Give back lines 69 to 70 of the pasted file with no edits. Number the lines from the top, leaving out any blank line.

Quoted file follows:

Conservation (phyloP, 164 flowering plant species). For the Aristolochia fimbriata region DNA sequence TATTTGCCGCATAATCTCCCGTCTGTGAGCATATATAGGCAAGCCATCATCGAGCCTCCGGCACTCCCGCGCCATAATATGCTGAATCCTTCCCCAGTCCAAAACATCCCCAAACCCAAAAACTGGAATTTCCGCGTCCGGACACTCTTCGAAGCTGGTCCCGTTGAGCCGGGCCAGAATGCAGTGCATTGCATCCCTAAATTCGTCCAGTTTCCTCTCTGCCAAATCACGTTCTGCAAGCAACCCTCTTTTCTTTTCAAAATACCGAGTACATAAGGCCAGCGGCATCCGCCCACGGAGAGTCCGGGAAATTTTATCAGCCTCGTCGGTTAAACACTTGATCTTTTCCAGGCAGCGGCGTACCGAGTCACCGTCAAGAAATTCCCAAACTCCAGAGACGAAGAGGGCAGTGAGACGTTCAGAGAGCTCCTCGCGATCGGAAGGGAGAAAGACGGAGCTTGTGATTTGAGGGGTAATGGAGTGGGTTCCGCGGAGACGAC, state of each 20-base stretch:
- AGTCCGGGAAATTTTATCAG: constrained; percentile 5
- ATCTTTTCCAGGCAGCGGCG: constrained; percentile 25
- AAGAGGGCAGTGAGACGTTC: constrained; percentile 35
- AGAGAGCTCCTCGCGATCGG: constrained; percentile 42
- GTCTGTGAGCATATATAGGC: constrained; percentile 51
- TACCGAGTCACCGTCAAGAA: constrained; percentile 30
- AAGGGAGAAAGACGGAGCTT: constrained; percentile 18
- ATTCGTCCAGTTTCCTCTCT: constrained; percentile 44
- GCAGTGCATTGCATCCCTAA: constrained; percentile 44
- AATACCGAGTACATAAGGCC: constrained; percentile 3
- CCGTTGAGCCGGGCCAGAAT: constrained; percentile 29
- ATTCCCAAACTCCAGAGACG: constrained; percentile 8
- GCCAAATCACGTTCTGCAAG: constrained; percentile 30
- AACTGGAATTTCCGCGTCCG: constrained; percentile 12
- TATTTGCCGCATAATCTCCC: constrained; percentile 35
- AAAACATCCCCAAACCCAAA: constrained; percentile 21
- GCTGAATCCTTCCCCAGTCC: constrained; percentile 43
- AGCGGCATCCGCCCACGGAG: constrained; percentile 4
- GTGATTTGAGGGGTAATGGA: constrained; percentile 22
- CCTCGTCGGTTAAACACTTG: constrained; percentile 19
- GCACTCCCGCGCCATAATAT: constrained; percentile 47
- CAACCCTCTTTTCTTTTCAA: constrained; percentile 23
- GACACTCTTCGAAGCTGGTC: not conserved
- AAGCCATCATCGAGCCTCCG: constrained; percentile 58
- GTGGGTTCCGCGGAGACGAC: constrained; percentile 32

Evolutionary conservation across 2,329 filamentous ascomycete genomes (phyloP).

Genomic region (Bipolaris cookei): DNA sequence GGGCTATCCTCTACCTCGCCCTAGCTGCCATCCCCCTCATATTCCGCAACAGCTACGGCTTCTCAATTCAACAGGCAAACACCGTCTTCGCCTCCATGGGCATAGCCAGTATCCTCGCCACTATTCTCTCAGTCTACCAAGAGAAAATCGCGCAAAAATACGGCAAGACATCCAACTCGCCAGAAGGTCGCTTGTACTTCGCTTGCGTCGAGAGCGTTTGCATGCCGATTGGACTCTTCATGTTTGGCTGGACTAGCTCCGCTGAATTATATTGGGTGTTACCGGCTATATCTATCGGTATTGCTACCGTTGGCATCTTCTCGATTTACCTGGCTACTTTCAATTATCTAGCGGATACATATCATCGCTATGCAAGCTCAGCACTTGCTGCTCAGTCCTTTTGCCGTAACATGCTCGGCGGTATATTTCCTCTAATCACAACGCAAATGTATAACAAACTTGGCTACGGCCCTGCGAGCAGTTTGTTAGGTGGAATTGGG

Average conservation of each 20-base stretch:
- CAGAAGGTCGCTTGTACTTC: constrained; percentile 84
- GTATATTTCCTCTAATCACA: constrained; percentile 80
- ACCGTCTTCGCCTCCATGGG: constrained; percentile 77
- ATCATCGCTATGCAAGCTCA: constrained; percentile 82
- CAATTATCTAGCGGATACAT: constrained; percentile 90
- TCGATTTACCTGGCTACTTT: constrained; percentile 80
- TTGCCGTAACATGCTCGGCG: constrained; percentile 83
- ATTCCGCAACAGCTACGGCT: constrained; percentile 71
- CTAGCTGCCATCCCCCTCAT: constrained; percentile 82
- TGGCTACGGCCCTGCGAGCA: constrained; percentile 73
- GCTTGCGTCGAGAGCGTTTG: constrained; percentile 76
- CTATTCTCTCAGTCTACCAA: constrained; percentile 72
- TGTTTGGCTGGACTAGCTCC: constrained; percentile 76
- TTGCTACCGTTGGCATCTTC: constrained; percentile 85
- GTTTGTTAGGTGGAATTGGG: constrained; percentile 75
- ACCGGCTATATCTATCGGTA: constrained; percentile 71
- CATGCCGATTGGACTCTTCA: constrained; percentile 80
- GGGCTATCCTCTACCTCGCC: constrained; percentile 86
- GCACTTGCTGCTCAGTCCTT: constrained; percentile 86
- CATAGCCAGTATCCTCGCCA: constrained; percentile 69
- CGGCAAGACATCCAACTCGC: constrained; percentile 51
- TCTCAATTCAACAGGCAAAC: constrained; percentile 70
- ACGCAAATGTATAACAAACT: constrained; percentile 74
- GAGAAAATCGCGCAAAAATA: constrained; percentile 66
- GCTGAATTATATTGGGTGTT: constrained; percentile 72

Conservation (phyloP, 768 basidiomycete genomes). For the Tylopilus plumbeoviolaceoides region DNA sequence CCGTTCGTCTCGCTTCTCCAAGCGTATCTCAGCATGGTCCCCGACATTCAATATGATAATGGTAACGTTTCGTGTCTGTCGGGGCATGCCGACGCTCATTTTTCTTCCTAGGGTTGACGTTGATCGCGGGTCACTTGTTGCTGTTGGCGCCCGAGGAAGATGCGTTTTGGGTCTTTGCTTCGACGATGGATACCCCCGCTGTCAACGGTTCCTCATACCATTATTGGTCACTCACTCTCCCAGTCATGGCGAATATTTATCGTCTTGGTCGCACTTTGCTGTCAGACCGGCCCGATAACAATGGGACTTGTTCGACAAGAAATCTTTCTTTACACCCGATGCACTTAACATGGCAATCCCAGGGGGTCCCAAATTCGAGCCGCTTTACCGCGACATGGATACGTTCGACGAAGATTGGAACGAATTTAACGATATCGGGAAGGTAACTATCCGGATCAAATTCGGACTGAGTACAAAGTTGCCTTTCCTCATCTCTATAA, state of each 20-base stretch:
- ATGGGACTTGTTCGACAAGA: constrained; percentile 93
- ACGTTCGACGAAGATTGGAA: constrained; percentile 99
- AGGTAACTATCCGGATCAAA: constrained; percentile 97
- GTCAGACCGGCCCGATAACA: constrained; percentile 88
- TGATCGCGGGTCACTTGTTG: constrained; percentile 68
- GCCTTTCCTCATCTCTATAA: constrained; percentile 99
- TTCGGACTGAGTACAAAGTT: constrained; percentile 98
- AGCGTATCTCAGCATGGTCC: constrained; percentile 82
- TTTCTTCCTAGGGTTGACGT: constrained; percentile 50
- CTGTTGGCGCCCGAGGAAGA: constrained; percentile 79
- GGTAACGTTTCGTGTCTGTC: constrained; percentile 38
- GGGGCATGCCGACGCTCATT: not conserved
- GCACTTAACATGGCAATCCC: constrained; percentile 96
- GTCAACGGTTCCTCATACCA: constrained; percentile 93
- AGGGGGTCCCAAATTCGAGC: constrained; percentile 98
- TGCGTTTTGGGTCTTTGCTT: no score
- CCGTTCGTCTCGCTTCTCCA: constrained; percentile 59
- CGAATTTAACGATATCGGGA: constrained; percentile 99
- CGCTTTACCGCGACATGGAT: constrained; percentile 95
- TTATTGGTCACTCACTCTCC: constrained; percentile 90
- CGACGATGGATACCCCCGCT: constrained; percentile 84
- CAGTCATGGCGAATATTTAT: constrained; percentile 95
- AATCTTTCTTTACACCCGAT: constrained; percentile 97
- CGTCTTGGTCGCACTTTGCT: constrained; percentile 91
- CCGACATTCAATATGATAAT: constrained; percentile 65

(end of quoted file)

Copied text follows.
- GTCAACGGTTCCTCATACCA: constrained; percentile 93
- AGGGGGTCCCAAATTCGAGC: constrained; percentile 98